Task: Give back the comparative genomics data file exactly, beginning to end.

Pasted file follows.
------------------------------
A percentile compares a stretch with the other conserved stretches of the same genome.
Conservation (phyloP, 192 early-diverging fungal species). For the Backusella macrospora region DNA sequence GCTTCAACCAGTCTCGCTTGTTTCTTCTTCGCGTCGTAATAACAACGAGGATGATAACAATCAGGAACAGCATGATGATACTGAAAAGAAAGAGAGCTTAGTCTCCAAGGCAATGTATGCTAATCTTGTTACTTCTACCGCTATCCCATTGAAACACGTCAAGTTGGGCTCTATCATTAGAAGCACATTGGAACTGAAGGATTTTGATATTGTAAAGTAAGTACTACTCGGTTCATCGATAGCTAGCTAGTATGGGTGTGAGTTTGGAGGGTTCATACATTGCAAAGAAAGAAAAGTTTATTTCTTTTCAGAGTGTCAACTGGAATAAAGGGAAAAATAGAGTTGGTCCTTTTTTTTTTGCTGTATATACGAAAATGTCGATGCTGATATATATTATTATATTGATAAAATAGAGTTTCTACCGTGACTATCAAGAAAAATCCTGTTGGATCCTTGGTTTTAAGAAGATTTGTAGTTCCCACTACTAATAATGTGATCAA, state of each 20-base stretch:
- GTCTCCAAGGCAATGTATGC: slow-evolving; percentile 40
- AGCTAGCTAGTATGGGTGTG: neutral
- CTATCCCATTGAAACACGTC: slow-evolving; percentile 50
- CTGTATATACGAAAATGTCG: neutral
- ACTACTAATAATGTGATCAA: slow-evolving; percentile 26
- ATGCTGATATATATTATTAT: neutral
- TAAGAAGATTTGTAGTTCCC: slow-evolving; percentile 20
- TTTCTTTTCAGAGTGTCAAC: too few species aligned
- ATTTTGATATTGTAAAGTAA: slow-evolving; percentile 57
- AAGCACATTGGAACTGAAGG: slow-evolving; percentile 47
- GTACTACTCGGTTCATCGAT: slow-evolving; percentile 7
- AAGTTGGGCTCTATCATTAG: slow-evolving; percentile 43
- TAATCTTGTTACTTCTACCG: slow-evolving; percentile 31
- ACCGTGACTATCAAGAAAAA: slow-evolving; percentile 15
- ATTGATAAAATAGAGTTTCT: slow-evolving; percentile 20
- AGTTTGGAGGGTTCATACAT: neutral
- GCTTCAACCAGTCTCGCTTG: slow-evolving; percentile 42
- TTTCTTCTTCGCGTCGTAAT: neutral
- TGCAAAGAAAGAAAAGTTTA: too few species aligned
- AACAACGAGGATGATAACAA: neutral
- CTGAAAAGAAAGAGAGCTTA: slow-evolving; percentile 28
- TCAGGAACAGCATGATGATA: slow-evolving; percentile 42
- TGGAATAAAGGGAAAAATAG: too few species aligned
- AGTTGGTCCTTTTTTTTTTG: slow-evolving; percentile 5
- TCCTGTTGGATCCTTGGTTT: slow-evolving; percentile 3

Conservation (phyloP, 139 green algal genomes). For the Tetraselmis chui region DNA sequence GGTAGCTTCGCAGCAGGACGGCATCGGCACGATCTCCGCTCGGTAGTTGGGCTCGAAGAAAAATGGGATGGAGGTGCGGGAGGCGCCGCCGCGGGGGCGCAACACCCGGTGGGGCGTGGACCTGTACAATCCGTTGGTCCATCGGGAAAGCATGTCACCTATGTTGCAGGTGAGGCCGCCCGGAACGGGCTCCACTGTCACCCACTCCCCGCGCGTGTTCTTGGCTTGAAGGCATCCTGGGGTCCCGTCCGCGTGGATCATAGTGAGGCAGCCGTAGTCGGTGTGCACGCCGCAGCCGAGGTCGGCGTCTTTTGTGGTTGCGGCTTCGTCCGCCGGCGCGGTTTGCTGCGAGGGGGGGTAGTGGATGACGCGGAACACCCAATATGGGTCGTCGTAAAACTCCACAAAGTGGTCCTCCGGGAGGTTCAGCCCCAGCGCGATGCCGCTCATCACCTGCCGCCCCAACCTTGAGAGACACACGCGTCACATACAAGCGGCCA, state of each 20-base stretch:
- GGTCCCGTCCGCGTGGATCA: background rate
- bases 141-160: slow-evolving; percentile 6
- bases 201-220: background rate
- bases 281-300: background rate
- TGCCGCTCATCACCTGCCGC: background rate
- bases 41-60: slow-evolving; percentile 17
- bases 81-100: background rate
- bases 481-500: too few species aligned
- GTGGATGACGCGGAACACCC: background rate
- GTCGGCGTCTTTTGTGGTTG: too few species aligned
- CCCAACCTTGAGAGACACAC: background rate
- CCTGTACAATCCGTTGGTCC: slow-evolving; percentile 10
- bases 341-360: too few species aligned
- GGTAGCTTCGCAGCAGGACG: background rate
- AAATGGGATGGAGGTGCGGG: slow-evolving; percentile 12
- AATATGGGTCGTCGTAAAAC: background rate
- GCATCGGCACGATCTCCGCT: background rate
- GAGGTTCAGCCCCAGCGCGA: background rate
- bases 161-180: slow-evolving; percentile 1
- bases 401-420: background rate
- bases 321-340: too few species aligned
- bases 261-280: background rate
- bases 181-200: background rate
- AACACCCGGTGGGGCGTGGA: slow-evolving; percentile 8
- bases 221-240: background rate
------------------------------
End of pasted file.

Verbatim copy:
A percentile compares a stretch with the other conserved stretches of the same genome.
Conservation (phyloP, 192 early-diverging fungal species). For the Backusella macrospora region DNA sequence GCTTCAACCAGTCTCGCTTGTTTCTTCTTCGCGTCGTAATAACAACGAGGATGATAACAATCAGGAACAGCATGATGATACTGAAAAGAAAGAGAGCTTAGTCTCCAAGGCAATGTATGCTAATCTTGTTACTTCTACCGCTATCCCATTGAAACACGTCAAGTTGGGCTCTATCATTAGAAGCACATTGGAACTGAAGGATTTTGATATTGTAAAGTAAGTACTACTCGGTTCATCGATAGCTAGCTAGTATGGGTGTGAGTTTGGAGGGTTCATACATTGCAAAGAAAGAAAAGTTTATTTCTTTTCAGAGTGTCAACTGGAATAAAGGGAAAAATAGAGTTGGTCCTTTTTTTTTTGCTGTATATACGAAAATGTCGATGCTGATATATATTATTATATTGATAAAATAGAGTTTCTACCGTGACTATCAAGAAAAATCCTGTTGGATCCTTGGTTTTAAGAAGATTTGTAGTTCCCACTACTAATAATGTGATCAA, state of each 20-base stretch:
- GTCTCCAAGGCAATGTATGC: slow-evolving; percentile 40
- AGCTAGCTAGTATGGGTGTG: neutral
- CTATCCCATTGAAACACGTC: slow-evolving; percentile 50
- CTGTATATACGAAAATGTCG: neutral
- ACTACTAATAATGTGATCAA: slow-evolving; percentile 26
- ATGCTGATATATATTATTAT: neutral
- TAAGAAGATTTGTAGTTCCC: slow-evolving; percentile 20
- TTTCTTTTCAGAGTGTCAAC: too few species aligned
- ATTTTGATATTGTAAAGTAA: slow-evolving; percentile 57
- AAGCACATTGGAACTGAAGG: slow-evolving; percentile 47
- GTACTACTCGGTTCATCGAT: slow-evolving; percentile 7
- AAGTTGGGCTCTATCATTAG: slow-evolving; percentile 43
- TAATCTTGTTACTTCTACCG: slow-evolving; percentile 31
- ACCGTGACTATCAAGAAAAA: slow-evolving; percentile 15
- ATTGATAAAATAGAGTTTCT: slow-evolving; percentile 20
- AGTTTGGAGGGTTCATACAT: neutral
- GCTTCAACCAGTCTCGCTTG: slow-evolving; percentile 42
- TTTCTTCTTCGCGTCGTAAT: neutral
- TGCAAAGAAAGAAAAGTTTA: too few species aligned
- AACAACGAGGATGATAACAA: neutral
- CTGAAAAGAAAGAGAGCTTA: slow-evolving; percentile 28
- TCAGGAACAGCATGATGATA: slow-evolving; percentile 42
- TGGAATAAAGGGAAAAATAG: too few species aligned
- AGTTGGTCCTTTTTTTTTTG: slow-evolving; percentile 5
- TCCTGTTGGATCCTTGGTTT: slow-evolving; percentile 3

Conservation (phyloP, 139 green algal genomes). For the Tetraselmis chui region DNA sequence GGTAGCTTCGCAGCAGGACGGCATCGGCACGATCTCCGCTCGGTAGTTGGGCTCGAAGAAAAATGGGATGGAGGTGCGGGAGGCGCCGCCGCGGGGGCGCAACACCCGGTGGGGCGTGGACCTGTACAATCCGTTGGTCCATCGGGAAAGCATGTCACCTATGTTGCAGGTGAGGCCGCCCGGAACGGGCTCCACTGTCACCCACTCCCCGCGCGTGTTCTTGGCTTGAAGGCATCCTGGGGTCCCGTCCGCGTGGATCATAGTGAGGCAGCCGTAGTCGGTGTGCACGCCGCAGCCGAGGTCGGCGTCTTTTGTGGTTGCGGCTTCGTCCGCCGGCGCGGTTTGCTGCGAGGGGGGGTAGTGGATGACGCGGAACACCCAATATGGGTCGTCGTAAAACTCCACAAAGTGGTCCTCCGGGAGGTTCAGCCCCAGCGCGATGCCGCTCATCACCTGCCGCCCCAACCTTGAGAGACACACGCGTCACATACAAGCGGCCA, state of each 20-base stretch:
- GGTCCCGTCCGCGTGGATCA: background rate
- bases 141-160: slow-evolving; percentile 6
- bases 201-220: background rate
- bases 281-300: background rate
- TGCCGCTCATCACCTGCCGC: background rate
- bases 41-60: slow-evolving; percentile 17
- bases 81-100: background rate
- bases 481-500: too few species aligned
- GTGGATGACGCGGAACACCC: background rate
- GTCGGCGTCTTTTGTGGTTG: too few species aligned
- CCCAACCTTGAGAGACACAC: background rate
- CCTGTACAATCCGTTGGTCC: slow-evolving; percentile 10
- bases 341-360: too few species aligned
- GGTAGCTTCGCAGCAGGACG: background rate
- AAATGGGATGGAGGTGCGGG: slow-evolving; percentile 12
- AATATGGGTCGTCGTAAAAC: background rate
- GCATCGGCACGATCTCCGCT: background rate
- GAGGTTCAGCCCCAGCGCGA: background rate
- bases 161-180: slow-evolving; percentile 1
- bases 401-420: background rate
- bases 321-340: too few species aligned
- bases 261-280: background rate
- bases 181-200: background rate
- AACACCCGGTGGGGCGTGGA: slow-evolving; percentile 8
- bases 221-240: background rate